TransAtlantic Petroleum Corp. (TSX:TNP.U) announces that it has signed a memorandum of understanding to acquire a producing salt dome unit located onshore in Galveston County, Texas. This acquisition is in furtherance of the Company's objectives of building a base of domestic US production while at the same time pursuing foreign initiatives.
The property being purchased is a faulted trap on the flank of a large salt dome covering approximately 6,000 acres with 61 wells on it. It currently produces a total of approximately 60 barrels equivalent per day from four wells. The Company believes the property has significant upside potential and plans to reenter existing wells and drill new wells to exploit the remaining reserves. The Company will pay $3.1 million cash and issue 500,000 shares (at market) and 500,000 warrants (exercise price $1 per share) for the property. The transaction is subject to completion of due diligence including satisfactory environmental reports, mutually agreeable documentation and appropriate regulatory approvals. The transaction is scheduled to close by March 15th.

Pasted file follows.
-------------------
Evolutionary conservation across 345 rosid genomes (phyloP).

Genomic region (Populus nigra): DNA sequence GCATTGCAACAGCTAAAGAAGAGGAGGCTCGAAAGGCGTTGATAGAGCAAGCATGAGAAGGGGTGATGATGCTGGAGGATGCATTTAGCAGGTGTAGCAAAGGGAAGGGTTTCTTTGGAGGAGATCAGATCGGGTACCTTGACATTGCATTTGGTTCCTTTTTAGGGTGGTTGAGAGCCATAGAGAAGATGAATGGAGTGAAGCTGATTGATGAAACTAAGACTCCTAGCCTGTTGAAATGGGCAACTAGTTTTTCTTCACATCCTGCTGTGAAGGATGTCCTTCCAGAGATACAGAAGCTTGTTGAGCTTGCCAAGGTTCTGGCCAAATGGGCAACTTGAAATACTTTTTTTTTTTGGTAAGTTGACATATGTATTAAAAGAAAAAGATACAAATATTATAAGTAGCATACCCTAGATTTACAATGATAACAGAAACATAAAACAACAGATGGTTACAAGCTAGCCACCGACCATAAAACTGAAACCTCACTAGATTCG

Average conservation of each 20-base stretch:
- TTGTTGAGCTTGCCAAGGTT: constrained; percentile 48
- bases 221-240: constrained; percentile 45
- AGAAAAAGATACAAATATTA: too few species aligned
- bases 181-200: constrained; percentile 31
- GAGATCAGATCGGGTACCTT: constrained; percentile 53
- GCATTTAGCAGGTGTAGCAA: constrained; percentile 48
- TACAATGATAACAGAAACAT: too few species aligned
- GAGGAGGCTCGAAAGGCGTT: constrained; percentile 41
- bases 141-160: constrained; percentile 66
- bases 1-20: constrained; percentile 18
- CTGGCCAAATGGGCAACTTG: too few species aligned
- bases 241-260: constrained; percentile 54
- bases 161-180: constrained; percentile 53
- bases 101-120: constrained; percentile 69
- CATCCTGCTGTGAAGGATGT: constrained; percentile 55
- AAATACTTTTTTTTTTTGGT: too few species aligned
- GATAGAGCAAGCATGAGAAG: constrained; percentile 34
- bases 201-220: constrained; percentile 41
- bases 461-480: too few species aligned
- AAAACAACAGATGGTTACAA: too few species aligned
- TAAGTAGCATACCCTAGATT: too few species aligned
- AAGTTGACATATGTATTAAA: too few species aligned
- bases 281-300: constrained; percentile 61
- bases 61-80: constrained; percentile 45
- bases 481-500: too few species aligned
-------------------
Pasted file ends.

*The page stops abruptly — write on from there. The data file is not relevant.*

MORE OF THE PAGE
TransAtlantic is engaged in the exploration, development and production of crude oil and natural gas the USA has interests in Nigeria and is pursuing other foreign opportunities.
(NO STOCK EXCHANGE, SECURITIES COMMISSION OR OTHER REGULATORY AUTHORITY HAS APPROVED OR DISAPPROVED THE INFORMATION CONTAINED HEREIN.)
Scott C. Larsen - (214) 220-4323
Address: 2200 Ross Ave., Suite 4560E
Dallas, Texas 75201
This press release includes projections and other "forward-looking" statements. All statements other than statements of historical facts included in this press release, including statements regarding projected reserves and upside potential are forward-looking statements. The statements involve risks that could significantly impact TransAtlantic Petroleum Corp. These projections and statements reflect the Company's current views with respect to future events and financial performance. No assurances can be given that these events will occur or that these projections will be achieved and actual results could differ materially from those projected. Important factors that could cause actual results to differ from the Company's expectations include, but are not limited to, adverse general economic conditions, operating hazards, drilling risks, inherent uncertainties in interpreting engineering and geological data, competition,reduced availability and costs of drilling and other well services, fluctuations in oil and gas prices, government regulation and foreign political risks, as well as other risks.